Spring

crocus

First flowers of the year. Spring crocus popping up from my newly laid Cotswold gravel.

Time is flying by at the moment. Not much time for photography or even writing. But, the exciting news is that traffic at Tejvan.co.uk has doubled from 20 people a day to 40 page views per day on account of ranking for “Shakespeare Jokes.Continue Reading →

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The joy of grammar

When I went to Oxford University, I remember a professor handing back an essay with a mark B+. He added the comment – “Very good, but it would have been an A – if you had given even the briefest attention to correct grammar and spelling”. I remember being very happy to get a B+ from Oxford. That was good enough for me!

Since, almost by accident, I have become a ‘professional blogger’ / ‘professional writer’, I am endeavouring to improve this aspect of writing, and over the years have learnt to enjoy this aspect of writing more. (1)

I did intend to write an article here, but it made more sense to share at my Cycling Blog, for my long-suffering cycling readers.

This is the article from Cycling Uphill.

Proof-reading blogs

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Good news does exist

Last year (2016), I spent a lot of time reading the news.  I also felt I was wasting my time – just getting frustrated with things out of my control. In Greece, I took a break from news, and surprised myself that I kicked the habit almost completely. In summary, the news embargo gave a feeling of great joy and freedom – and perhaps it was a little easier to meditate too. I wrote an article at Write Spirit about spending less time online.

Back in Britain, I have somewhat slipped from the purity of this ‘ignorance is bliss‘ motto, and always seem to come across the days headlines. Although I have a general knowledge of what’s going on, I do tend to stay well clear of online news, with its capacity to suck you in. Occasionally, I have taken a weekly print newspaper which gives a summary of last week’s news. One thing I noticed about taking a break from the news – is that afterwards – you feel you have less appetite for it. When staying with my parents, I just couldn’t eat a meal and have the six ‘o clock news on at the same time – it gives me ingestion. To be fair, after an unorthodox life of meditation, vegetarianism, intense cycling and alcohol abstention – they took my ‘dislike of news whilst eating’ in their stride. Continue Reading →

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Trees in winter photographs

lone tree

A lone tree opposite Ilkley Moor.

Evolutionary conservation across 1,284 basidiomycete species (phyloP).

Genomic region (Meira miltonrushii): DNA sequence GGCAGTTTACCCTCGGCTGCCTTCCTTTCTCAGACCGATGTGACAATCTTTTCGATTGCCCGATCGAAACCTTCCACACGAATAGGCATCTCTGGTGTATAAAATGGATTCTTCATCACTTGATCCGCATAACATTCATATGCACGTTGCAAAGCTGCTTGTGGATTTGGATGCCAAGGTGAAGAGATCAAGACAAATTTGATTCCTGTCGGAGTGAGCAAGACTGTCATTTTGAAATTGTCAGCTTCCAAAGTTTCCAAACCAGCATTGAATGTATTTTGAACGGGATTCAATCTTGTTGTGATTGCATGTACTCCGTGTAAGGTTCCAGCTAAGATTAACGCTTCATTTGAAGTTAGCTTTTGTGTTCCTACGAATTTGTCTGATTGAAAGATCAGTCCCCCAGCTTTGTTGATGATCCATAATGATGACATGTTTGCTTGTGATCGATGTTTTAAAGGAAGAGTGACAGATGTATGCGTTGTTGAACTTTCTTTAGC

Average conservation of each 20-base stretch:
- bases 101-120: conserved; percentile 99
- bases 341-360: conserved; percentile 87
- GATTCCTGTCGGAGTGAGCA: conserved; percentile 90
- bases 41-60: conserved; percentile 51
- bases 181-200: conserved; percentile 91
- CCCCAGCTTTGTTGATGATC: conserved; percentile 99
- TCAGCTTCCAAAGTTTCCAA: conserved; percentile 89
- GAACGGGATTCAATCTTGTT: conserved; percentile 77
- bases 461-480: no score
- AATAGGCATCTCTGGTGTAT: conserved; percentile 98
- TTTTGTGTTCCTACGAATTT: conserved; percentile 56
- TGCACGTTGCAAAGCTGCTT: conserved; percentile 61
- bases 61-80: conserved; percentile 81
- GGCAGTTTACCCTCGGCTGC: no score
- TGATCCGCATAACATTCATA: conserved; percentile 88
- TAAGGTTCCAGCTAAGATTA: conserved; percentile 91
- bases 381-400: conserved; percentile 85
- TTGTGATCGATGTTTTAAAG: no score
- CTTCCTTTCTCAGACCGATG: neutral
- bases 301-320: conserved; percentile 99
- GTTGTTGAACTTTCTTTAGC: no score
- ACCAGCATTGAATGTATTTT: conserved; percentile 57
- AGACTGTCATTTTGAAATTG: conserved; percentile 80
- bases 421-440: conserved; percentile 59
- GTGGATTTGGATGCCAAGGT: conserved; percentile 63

I like the way the stone wall blends into the surroundings of the environment. At a glance, the tree could almost be growing out of the stone wall. In the sun, they reflect a similar hue.

tree-shadow-green-bw

The previous day was cloudy. These photos are almost black & white. Continue Reading →

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Views from a cold January afternoon

I often cycle in the afternoon from 1pm to 4.30pm. It means around this time of the year I’m cycling back into Oxford around sunset. Sunset can be a magical time; it also is a time for birds to congregate and look for the best roosting spots for the night.

The photos above were taken on a flat road from Eynsham to Oxford. I have been on it many times, but today took a little detour up a dead end farm track and looked back across the flat plains. I was attracted by the quantity of birds flying around – sitting on electricity pylons and the trees.

There is something about trees in winter which I find more fascinating than in summer. Continue Reading →

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Birds of Prey in the Chilterns

When cycling in the Chilterns I am often accompanied by Birds of Prey soaring majestically overhead. It is fascinating to see them effortlessly gliding in circles, eyes glued to the ground below for prey. Sometimes they fly quite low, just above head height. Very occasionally you hear of Birds of Prey attacking cyclists, but only when a helmet is mistook for a predator.

The numbers of Red Kite have increased quite significantly since they were reintroduced back into the Chilterns, in the 1990s. Sometimes you are making great effort on the bike, and the Red Kite’s above is gliding twice as fast with seemingly no effort.

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A visit to the Palace of Westminster

parliament-across-thames

Every once a year or so I take a train trip to London. I’m not a great tourist, but I like visiting London – even if only to make me glad I don’t actually live there. Sometimes I end up walking aimlessly around, so this year I targeted a few things to do.

First up was Watkins – an esoteric bookshop on Cecil Road. But, after making the trip, I didn’t feel like spending much time there. I was mostly glad to see some new titles by Sri Chinmoy in the downstairs section, and that was about it. Then I went to the London Eye to get a nice view of London in the sun, but, unfortunately, it was closed for maintenance. The walk by the Thames did compensate quite a bit though.

After ticking off my list of two items to do (one partial success, one failure) I wondered into Parliament Square. I once went to the House of Lords for a function relating to the Sri Chinmoy Oneness-Home Peace Run. But, I’ve never been in the House of Commons so thought it would be good to go in. Since I’ve given up politics for my New Years Resolution, I thought I could make an exception to see politicians in the flesh. But, the gallery was full, and I didn’t feel like waiting.

I never really knew, but Westminster Abbey is just across the road. Rich in English and World History, I thought I ought to go at least once in this lifetime, and so I overcame my Yorkshire heritage, and spent £20 to enter. Continue Reading →

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